LONDON: European and Asian stock markets slumped Friday as Deutsche Bank shares plunged on widening concerns over its financial strength, causing ripples of fear across the global financial sector.
Bloomberg reported that several hedge funds had withdrawn their investments in Germany’s biggest bank. It comes over worries about the lender’s viability after US authorities slapped it with a $14-billion (16.2-billion-euros) penalty over its sale of mortgage-backed securities prior to the 2008 financial crisis.
That led to Deutsche’s share price plunging more than 9.0 percent to below 10 euros for the first time, before pulling back approaching midday in Frankfurt. Around 0945 GMT, its shares were down 4.0 percent at 10.44 euros.
“After a couple of days of relief, the markets are back in the red, with Deutsche Bank continuing to position itself as the number one worry for investors,” said Spreadex analyst Connor Campbell.
There are fears the fine could batter the already fragile firm, fuelling talk that it would become another Lehman Brothers, the Wall Street titan whose downfall precipitated the global downturn six years ago.
Agence France-Presse sources knowledgeable of the situation confirmed 10 funds had pulled investments, but the bank said the report gave an overly negative view of the situation, noting it still had some 800 funds as customers who understand its “stable financial position”.
Sea of red
The banking sector was a sea of red across trading screens. In Paris, shares prices for Societe General and BNP Paribas slid 3.0 percent compared with closing values Thursday.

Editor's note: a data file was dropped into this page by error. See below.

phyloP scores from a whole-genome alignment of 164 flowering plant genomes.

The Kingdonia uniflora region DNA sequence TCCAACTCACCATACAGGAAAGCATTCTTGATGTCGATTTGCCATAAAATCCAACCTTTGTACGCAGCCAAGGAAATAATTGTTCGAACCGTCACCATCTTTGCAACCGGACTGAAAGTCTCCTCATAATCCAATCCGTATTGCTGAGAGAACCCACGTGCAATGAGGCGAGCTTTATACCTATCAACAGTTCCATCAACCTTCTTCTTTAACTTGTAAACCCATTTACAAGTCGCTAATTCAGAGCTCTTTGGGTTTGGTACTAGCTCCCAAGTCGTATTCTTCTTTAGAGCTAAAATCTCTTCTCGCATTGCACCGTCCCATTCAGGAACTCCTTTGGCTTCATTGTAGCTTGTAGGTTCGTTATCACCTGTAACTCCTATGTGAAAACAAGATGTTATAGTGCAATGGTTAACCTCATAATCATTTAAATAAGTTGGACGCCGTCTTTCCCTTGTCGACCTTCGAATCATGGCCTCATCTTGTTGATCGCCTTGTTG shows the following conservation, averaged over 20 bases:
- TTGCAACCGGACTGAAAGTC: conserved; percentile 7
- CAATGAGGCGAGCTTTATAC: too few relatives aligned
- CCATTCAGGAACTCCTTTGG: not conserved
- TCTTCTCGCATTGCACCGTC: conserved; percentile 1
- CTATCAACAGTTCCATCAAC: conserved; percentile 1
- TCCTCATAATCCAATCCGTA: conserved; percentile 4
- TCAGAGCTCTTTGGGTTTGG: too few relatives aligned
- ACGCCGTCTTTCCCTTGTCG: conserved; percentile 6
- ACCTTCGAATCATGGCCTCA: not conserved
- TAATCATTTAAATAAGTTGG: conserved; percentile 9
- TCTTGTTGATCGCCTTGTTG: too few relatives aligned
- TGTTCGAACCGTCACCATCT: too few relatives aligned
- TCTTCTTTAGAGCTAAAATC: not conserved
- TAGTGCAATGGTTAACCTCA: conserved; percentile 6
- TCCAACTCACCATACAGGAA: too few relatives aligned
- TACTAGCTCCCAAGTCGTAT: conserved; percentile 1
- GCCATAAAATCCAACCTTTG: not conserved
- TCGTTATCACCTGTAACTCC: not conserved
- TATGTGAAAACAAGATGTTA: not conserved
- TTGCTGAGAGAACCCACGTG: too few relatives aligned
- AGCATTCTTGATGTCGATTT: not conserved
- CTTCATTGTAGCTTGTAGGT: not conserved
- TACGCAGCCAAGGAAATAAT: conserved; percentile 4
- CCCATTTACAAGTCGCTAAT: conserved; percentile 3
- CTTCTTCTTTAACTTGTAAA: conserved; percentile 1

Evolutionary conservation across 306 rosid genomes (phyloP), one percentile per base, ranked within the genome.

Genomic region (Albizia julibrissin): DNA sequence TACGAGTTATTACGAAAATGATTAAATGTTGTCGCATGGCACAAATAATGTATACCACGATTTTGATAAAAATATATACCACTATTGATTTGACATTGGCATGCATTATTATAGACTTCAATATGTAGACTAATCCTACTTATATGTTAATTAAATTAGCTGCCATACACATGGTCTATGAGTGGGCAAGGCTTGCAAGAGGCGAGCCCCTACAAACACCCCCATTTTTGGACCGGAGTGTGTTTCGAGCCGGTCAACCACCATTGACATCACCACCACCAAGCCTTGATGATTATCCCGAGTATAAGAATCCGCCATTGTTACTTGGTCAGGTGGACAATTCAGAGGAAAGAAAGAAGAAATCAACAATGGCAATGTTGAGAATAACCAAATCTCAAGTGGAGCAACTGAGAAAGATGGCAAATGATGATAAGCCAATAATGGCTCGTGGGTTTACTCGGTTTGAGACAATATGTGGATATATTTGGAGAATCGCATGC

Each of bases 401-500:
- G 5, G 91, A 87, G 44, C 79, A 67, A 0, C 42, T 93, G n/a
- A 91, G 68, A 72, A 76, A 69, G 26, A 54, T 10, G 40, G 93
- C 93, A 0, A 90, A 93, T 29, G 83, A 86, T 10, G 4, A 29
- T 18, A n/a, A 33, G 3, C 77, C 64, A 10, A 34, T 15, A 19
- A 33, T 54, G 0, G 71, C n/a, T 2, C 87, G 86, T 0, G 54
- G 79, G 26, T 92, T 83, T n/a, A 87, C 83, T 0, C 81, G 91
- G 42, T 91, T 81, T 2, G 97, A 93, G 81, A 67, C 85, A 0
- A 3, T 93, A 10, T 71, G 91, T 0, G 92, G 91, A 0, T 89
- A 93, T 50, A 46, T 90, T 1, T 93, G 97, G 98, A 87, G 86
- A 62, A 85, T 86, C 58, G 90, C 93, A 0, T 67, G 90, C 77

Spain’s Santander slumped 4.5 percent, Italian lender Unicredit tumbled 4.0 percent and Barclays gave up 2.3 percent in London.
In earlier Asian deals, Japan’s Mitsubishi UFJ Financial Group dropped more than two percent and Sydney-listed Commonwealth Bank lost 1.5 percent.
“Fear is that the longer Deutsche Bank gets hit, the more the entire banking sector will get into crisis,” said Markus Huber, a trader at City of London Markets.
Italy’s Finance Minister Pier Carlo Padoan, whose country is struggling to stabilize its own undercapitalized banks, said Deutsche’s woes pointed to a need to strengthen the financial sector across Europe.
“This business is a reminder that we still have great efforts to make to improve the state of the banking system,” he told the La Stampa daily.
“All of us need to find solutions that must be managed with the necessary caution.”
He added, however, that any banking rescue plan, private or state-sponsored, “must be implemented within the
framework of the banking union”.
Offsetting the banks’ troubles, official data Friday showed eurozone consumer prices rose to a near two-year high of 0.4 percent in September — offering hope that a disputed programme by the ECB to stimulate the economy may be delivering.
British official second-quarter growth was meanwhile revised higher slightly to 0.7 percent from 0.6 percent, offering hope for the economy post the Brexit vote that took place in late June.